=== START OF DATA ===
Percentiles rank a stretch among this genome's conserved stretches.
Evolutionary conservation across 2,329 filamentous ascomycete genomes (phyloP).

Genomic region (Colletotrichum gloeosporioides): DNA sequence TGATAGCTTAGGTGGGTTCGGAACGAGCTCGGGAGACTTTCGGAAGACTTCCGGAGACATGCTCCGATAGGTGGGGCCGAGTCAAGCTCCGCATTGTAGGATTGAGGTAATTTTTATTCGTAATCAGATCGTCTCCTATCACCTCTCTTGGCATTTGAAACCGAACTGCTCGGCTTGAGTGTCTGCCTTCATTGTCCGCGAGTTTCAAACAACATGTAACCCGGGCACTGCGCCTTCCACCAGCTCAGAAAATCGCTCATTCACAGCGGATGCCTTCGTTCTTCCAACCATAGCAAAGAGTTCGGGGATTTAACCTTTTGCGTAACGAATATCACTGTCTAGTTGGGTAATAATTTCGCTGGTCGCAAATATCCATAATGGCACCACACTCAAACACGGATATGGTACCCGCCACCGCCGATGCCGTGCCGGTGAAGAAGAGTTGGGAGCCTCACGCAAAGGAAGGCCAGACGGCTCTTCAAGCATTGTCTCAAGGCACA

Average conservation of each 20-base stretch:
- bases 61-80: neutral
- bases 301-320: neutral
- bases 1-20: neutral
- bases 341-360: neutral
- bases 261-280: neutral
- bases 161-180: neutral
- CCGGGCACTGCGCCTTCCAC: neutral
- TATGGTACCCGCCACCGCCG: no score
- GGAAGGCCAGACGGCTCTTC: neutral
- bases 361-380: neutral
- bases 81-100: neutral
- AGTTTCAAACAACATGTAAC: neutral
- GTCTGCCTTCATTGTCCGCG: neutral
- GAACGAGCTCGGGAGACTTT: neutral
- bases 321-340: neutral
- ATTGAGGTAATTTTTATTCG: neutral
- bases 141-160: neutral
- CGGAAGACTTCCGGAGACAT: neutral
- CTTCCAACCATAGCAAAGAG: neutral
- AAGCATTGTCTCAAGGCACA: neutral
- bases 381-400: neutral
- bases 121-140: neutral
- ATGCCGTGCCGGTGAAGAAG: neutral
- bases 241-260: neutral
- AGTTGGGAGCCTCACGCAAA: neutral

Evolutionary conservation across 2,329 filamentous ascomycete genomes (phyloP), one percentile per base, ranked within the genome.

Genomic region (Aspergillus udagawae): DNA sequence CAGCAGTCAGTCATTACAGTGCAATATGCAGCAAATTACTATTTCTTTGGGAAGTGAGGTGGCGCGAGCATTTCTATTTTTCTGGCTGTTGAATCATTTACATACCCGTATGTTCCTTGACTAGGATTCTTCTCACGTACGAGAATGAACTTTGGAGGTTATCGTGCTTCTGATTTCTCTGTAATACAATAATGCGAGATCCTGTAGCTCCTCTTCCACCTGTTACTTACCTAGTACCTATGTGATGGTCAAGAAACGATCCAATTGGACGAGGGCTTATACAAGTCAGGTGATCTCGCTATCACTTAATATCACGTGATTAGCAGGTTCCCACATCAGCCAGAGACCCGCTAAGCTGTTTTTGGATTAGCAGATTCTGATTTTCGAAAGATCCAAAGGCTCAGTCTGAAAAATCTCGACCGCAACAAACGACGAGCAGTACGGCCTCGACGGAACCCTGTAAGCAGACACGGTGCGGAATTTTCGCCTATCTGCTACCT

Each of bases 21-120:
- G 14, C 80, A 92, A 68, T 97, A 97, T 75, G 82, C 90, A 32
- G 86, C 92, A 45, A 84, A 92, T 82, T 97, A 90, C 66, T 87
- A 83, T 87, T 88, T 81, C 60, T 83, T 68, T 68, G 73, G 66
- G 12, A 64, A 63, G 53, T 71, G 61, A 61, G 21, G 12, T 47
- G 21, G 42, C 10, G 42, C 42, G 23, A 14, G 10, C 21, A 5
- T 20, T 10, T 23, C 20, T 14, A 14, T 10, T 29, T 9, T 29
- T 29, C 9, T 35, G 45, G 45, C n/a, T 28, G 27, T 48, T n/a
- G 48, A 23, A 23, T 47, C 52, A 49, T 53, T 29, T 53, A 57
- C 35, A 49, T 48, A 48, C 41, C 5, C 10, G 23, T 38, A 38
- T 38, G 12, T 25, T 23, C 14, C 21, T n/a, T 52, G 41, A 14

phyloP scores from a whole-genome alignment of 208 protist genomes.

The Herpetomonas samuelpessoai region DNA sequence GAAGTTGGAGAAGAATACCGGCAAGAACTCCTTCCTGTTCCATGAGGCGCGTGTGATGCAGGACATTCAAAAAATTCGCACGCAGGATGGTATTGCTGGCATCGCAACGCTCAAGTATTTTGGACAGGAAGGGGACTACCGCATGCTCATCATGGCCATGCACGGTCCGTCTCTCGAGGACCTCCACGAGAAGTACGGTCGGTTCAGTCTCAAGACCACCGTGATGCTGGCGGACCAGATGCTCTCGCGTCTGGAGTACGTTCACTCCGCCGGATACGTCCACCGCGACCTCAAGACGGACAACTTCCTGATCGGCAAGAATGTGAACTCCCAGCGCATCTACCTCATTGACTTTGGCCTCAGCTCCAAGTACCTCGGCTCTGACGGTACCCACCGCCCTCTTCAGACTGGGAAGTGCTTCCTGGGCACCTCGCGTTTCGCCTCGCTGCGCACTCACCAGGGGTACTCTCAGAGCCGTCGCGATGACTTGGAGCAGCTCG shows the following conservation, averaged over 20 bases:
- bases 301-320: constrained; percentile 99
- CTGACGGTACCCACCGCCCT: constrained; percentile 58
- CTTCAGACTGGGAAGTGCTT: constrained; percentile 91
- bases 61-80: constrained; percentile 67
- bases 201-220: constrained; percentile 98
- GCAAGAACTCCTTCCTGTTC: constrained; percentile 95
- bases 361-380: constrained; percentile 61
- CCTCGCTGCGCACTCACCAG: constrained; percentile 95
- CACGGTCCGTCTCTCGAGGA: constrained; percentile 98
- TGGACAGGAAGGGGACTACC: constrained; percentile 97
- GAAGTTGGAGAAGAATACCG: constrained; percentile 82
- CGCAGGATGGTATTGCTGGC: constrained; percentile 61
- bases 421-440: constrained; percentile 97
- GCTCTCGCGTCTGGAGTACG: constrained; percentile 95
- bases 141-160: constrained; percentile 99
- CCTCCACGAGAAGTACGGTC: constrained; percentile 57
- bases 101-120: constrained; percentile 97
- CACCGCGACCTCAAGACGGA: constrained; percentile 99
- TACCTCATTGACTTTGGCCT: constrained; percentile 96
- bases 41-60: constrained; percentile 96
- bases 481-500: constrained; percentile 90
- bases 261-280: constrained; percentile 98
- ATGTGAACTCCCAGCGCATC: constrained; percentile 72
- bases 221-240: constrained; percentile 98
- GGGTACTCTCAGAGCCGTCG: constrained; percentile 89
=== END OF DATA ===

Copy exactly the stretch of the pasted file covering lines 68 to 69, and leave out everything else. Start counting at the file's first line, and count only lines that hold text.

- bases 221-240: constrained; percentile 98
- GGGTACTCTCAGAGCCGTCG: constrained; percentile 89